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The Journal Gazette

Tuesday, September 03, 2019 1:00 am


Confusing trail crossing is easily corrected

I travel Wallen Road virtually every day, and I am convinced the flasher system at the crosswalk of the Pufferbelly Trail has created one hazard while attempting to address another.

Although the motion-sensing flashers are yellow-green in color – not red – many drivers elect to stop when they are flashing. As courteous as this may seem, this unnecessary stopping represents a hazard to all the other vehicles that must also stop.

The flashing lights are yellow, which is intended to increase a driver's level of caution, not cause them to stop dead in the road. And there are stop signs on posts facing the traffic each way on the trail. Clearly, those using the trail and crossing the road are required to stop for the vehicular traffic. With all the distracted drivers on the roads these days, the last thing we need is vehicular traffic to stop dead in the road for no legitimate reason.

I suggest the trail on both sides of the road be painted to display a stop sign as wide as the trail itself. This would not only re-double the fact that those using the trail must stop, it would also be visible to drivers as they pass, so they should no longer question who has the right of way and will no longer stop unnecessarily.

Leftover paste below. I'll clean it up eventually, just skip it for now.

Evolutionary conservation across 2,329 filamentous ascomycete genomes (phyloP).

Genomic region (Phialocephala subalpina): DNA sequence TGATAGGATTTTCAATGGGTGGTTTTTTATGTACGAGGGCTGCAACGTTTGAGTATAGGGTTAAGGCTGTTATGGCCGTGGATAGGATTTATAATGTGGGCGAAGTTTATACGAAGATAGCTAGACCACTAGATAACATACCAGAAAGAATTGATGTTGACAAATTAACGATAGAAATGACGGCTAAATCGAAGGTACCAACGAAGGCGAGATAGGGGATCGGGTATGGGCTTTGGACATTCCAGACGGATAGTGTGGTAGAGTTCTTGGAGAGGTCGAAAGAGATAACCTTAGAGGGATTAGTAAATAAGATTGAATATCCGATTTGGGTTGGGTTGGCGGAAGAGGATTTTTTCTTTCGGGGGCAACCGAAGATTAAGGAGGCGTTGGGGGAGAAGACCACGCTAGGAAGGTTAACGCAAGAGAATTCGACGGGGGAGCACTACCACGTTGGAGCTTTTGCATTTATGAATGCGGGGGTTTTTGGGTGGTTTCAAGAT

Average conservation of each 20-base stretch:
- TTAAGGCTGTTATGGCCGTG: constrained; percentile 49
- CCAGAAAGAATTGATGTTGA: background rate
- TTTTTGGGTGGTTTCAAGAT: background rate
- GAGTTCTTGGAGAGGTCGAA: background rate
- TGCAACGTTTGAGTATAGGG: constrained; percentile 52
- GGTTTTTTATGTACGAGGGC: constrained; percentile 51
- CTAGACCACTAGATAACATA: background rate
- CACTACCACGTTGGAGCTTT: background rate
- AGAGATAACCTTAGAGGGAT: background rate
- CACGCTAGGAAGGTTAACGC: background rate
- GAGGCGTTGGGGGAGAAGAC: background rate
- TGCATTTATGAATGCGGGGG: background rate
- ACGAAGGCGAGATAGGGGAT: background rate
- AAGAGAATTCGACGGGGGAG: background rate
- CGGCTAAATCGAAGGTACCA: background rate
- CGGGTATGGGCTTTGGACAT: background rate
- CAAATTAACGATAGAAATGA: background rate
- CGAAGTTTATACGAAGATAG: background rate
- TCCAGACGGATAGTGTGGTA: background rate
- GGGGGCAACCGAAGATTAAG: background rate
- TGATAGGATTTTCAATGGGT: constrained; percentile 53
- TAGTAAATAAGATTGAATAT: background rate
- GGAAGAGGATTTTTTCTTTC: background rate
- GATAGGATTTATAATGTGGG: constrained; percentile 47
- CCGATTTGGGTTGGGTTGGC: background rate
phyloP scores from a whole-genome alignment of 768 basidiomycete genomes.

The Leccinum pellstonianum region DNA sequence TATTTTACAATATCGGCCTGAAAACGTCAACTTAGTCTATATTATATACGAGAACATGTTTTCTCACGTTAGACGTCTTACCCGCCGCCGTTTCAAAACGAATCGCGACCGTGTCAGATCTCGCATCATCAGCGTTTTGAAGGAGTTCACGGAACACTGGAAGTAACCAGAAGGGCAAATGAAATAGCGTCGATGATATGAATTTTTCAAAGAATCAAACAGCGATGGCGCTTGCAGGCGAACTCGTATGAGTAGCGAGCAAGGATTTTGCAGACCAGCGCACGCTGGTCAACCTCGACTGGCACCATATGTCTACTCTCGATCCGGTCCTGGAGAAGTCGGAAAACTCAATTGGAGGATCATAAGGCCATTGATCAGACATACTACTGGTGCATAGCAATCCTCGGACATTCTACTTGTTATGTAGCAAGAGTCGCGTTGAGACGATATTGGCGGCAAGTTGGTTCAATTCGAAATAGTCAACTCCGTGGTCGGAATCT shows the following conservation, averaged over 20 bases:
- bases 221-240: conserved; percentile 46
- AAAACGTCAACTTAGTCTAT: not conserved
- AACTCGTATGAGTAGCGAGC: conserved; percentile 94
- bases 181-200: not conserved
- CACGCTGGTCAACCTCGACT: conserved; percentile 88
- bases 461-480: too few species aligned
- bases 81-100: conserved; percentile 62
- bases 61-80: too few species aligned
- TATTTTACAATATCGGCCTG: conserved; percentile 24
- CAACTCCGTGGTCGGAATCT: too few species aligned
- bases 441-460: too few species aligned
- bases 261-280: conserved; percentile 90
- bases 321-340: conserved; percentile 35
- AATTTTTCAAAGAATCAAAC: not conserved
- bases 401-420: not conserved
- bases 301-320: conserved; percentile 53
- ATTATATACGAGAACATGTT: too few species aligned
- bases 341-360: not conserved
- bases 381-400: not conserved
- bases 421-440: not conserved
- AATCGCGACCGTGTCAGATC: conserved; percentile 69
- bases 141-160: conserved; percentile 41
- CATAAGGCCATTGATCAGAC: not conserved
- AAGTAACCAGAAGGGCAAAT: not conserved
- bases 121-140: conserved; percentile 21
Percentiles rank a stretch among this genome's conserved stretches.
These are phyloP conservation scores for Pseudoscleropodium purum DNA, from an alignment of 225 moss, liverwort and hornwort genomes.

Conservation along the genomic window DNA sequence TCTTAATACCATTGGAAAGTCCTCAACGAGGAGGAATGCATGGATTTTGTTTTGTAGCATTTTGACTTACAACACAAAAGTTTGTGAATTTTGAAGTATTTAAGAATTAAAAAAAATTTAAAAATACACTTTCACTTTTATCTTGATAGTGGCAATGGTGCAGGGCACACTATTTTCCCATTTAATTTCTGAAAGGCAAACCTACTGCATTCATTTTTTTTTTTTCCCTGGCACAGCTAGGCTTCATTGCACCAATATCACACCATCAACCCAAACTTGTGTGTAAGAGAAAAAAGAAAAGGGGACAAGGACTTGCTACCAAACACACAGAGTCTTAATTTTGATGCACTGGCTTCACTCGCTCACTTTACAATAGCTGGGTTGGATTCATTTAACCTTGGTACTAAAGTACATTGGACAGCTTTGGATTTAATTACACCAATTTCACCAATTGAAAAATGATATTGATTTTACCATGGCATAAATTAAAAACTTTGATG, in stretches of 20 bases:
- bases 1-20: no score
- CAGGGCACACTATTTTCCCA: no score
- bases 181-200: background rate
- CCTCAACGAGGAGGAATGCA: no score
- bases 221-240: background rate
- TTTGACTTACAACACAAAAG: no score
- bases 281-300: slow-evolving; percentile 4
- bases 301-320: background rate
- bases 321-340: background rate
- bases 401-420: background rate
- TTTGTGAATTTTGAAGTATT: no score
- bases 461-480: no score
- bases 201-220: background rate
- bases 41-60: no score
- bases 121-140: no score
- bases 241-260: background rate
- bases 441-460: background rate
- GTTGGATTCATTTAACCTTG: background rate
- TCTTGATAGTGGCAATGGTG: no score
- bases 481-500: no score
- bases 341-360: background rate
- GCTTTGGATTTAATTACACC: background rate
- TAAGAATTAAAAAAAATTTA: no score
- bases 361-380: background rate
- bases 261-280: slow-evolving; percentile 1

Warren Mead



Lincoln's words belong to party of past

Once upon a time, the Republican Party was Abraham Lincoln: “With malice toward none; with charity for all.”  Nevermore!

Terry Gamlin


Existing laws not enough to curb gun violence

Why do congressional Republicans, after every mass shooting, keep insisting all we need to do to prevent them is to enforce the laws we have?

Rep. Jim Banks stated at his fundraiser, “We need to enforce the laws we have.” Republican Rep. Steve Scalise, who also spoke at this fundraiser, stated that the Fix NICS Act ensures that criminals and people with mental illness will not acquire firearms. The only trouble is that this law only requires licensed dealers to conduct these checks. Private sellers are not required to perform background checks, record the sale or even ask for identification whether at a gun show or any other venue.

Of course, both men state that nothing else needs to be done because both accept NRA money. Scalise gave the keynote address at the national NRA convention this year, right before President Donald Trump spoke for the fifth consecutive year. In the 2016 election, the NRA spent $11,438,118 to support Trump.

On Feb. 27, the Bipartisan Background Check Act of 2019 was passed in the House. This act prevents firearm transfers between private parties unless a licensed gun dealer conducts a background check. This bill does allow individuals to transfer a firearm to a close relative. You will also be able to loan a firearm to someone for target practice, hunting and self defense. Why did Banks and 189 fellow Republicans vote no on this common-sense bill? Why is this bill stalled by Senate Majority Leader Mitch McConnell?

Is it too much to ask that our elected officials decline NRA money? It is time to close the gun show loophole.

Paul Dahm

Fort Wayne